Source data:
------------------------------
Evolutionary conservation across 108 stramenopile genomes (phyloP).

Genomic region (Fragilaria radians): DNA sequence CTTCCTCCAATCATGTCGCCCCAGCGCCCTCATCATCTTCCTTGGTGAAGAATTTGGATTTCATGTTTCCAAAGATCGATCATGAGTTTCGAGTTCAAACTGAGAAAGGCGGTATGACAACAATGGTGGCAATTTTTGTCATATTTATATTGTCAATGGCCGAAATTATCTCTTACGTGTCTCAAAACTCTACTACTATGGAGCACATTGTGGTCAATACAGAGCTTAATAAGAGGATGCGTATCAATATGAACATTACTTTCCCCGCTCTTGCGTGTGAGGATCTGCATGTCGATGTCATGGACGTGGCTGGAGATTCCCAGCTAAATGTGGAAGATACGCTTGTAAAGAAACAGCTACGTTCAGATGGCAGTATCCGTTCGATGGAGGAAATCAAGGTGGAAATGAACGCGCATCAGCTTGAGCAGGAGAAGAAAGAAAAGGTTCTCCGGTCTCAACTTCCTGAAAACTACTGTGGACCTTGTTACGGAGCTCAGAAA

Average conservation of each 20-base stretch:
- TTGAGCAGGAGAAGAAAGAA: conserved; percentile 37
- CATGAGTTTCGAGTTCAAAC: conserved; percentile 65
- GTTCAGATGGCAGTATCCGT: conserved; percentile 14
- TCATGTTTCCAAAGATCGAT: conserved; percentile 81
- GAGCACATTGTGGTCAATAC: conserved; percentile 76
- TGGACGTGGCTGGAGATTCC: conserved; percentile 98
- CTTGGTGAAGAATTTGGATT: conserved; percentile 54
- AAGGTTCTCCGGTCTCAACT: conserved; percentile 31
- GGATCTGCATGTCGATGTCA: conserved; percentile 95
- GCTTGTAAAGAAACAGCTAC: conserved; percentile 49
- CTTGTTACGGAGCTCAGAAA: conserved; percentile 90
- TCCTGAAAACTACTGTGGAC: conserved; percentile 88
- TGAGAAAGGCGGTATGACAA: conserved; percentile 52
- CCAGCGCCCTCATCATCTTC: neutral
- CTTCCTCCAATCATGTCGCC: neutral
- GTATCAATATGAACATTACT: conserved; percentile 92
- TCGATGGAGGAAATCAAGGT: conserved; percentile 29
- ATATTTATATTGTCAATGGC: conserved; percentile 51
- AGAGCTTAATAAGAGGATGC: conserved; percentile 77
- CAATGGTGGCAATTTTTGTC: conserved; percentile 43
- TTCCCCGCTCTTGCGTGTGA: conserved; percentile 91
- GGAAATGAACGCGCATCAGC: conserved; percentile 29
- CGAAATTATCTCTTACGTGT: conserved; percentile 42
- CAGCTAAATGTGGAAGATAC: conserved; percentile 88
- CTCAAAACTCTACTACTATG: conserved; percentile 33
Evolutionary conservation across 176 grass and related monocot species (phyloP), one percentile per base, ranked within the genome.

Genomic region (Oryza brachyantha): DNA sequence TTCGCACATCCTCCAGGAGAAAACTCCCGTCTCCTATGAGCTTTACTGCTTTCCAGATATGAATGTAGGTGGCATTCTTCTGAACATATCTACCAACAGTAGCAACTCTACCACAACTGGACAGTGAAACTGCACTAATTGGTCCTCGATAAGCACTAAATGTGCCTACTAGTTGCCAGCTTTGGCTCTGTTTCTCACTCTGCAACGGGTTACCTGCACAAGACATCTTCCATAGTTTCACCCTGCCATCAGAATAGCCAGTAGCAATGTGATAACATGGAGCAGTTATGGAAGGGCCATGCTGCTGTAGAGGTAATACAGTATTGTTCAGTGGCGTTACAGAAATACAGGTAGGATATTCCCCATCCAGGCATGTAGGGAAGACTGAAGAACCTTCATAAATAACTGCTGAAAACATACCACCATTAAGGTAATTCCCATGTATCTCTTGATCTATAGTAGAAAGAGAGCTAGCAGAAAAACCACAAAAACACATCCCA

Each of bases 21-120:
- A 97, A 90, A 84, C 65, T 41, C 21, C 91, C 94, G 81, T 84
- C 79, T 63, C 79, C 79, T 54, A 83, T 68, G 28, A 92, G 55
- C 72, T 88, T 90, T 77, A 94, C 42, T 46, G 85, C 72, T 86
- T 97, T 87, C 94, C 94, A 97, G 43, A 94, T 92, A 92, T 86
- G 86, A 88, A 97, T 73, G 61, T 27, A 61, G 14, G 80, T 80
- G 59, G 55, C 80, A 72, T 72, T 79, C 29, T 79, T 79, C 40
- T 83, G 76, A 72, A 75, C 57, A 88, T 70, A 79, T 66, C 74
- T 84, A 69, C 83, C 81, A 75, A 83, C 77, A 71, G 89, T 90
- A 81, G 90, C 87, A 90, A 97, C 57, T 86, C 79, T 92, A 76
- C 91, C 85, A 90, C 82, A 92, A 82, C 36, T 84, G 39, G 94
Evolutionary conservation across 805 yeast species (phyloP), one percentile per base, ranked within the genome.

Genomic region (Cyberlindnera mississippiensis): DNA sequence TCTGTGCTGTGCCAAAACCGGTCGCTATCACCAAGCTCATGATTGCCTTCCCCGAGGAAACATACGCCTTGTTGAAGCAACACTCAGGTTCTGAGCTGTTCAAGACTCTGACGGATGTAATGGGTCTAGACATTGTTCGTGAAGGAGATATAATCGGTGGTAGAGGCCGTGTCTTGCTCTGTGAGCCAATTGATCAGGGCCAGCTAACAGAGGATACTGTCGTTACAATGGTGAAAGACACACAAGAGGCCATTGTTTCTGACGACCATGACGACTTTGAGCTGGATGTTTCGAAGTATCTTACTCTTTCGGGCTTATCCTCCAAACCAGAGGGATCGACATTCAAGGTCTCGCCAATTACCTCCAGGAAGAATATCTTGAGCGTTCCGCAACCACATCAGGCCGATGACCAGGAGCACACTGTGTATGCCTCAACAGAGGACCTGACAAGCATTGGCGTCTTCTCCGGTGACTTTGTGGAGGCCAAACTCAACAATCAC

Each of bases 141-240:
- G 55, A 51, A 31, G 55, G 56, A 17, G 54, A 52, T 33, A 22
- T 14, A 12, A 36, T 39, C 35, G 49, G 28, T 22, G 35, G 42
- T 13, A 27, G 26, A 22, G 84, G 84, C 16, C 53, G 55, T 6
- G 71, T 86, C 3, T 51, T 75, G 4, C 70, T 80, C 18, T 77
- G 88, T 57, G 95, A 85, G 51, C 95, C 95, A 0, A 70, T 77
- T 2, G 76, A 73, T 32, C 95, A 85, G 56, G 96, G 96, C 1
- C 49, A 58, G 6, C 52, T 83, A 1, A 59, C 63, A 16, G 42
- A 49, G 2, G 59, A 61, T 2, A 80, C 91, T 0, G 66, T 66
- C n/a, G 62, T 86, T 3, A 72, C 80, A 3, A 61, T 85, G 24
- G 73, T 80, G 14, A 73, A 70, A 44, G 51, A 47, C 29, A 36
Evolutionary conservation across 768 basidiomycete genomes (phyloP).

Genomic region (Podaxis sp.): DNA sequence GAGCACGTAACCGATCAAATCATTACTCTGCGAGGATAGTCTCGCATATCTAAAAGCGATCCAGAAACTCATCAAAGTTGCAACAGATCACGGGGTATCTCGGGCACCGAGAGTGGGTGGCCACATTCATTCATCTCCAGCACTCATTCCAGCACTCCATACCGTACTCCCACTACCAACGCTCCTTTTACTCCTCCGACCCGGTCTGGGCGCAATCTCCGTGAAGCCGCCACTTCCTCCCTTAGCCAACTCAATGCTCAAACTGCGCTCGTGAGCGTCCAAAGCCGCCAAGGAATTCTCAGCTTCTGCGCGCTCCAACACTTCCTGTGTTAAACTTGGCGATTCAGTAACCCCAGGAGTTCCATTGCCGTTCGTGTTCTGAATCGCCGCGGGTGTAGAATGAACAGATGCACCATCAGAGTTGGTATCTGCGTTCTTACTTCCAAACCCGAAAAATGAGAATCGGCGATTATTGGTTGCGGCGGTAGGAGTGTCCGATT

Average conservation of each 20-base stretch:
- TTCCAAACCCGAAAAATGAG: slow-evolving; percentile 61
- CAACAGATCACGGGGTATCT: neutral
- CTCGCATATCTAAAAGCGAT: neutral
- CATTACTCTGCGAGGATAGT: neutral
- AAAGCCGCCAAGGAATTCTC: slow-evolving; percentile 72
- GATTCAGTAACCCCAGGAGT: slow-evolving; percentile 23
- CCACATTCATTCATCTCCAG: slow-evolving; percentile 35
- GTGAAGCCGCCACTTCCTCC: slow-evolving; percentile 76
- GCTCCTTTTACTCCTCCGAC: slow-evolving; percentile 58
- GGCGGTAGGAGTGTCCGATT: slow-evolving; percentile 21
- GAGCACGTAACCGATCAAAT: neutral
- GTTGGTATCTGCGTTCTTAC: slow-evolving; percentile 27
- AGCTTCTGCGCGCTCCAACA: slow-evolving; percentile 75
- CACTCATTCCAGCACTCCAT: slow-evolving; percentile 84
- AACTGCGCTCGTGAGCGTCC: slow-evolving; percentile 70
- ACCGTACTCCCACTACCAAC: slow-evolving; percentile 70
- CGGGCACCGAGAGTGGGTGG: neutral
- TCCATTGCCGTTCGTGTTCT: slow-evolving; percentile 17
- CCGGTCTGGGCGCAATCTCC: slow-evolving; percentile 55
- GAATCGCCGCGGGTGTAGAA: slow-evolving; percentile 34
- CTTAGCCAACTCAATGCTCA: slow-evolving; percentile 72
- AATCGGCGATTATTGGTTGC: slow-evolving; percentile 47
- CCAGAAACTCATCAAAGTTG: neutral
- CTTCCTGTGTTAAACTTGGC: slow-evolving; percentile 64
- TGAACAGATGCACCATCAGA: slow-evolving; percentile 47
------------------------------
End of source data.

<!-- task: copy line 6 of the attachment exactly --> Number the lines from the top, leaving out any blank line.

- GTTCAGATGGCAGTATCCGT: conserved; percentile 14